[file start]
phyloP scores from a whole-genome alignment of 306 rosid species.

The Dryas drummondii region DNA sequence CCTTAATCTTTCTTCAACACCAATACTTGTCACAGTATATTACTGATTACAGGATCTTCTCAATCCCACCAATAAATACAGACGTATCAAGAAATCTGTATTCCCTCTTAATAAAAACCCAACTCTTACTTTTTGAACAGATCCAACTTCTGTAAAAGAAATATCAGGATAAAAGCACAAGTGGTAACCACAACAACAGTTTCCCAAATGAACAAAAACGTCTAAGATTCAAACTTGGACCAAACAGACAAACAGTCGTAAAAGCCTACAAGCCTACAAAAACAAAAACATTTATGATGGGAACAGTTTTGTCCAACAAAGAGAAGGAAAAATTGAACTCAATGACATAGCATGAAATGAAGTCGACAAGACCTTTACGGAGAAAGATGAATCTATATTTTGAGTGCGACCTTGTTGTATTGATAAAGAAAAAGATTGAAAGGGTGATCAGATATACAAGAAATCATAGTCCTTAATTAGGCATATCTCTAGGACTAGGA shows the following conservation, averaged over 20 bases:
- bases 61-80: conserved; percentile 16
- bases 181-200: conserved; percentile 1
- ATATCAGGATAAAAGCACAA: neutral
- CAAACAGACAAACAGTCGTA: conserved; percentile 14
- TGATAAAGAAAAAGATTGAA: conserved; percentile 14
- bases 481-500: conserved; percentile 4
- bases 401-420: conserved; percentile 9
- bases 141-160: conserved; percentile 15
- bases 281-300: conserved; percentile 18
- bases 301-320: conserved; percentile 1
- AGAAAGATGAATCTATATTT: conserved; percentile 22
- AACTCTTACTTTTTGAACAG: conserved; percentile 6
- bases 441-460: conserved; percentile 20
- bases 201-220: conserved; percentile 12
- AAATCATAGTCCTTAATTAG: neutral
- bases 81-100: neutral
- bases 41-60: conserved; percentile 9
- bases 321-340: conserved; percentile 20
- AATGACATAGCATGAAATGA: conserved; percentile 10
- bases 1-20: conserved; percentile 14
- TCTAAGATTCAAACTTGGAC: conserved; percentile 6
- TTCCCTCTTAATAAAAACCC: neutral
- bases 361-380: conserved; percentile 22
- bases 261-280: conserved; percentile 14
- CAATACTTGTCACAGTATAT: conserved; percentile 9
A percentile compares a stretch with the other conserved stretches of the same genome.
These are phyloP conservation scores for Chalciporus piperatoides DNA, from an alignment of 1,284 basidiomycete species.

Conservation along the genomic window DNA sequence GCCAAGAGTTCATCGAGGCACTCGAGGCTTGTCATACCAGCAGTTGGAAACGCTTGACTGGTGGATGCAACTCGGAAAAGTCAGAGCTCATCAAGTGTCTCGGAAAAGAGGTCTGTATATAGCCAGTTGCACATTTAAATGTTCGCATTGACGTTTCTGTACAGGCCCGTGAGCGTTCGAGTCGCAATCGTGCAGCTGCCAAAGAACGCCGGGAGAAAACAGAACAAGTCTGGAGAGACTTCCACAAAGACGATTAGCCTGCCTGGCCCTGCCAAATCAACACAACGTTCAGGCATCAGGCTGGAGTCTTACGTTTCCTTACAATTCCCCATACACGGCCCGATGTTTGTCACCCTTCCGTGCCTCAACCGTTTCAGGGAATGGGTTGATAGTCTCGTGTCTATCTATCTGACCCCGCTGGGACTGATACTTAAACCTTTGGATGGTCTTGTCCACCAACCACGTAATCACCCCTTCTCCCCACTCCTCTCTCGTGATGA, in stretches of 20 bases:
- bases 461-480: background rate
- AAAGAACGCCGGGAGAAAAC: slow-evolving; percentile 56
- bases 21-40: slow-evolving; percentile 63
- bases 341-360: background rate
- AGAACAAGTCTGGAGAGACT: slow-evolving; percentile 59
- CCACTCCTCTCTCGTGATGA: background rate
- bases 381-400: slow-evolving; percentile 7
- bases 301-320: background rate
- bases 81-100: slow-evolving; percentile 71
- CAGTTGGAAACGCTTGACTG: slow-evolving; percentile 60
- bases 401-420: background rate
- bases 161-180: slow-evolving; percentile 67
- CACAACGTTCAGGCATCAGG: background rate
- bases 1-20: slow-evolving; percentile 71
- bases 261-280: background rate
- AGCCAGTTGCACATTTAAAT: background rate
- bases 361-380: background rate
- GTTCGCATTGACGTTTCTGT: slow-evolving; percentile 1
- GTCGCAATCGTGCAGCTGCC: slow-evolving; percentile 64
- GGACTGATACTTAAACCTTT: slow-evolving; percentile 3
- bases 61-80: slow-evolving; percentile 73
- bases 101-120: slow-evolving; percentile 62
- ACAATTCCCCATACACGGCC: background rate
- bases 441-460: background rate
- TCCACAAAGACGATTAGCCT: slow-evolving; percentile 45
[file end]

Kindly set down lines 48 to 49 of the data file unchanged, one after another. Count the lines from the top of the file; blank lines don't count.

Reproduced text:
- GTTCGCATTGACGTTTCTGT: slow-evolving; percentile 1
- GTCGCAATCGTGCAGCTGCC: slow-evolving; percentile 64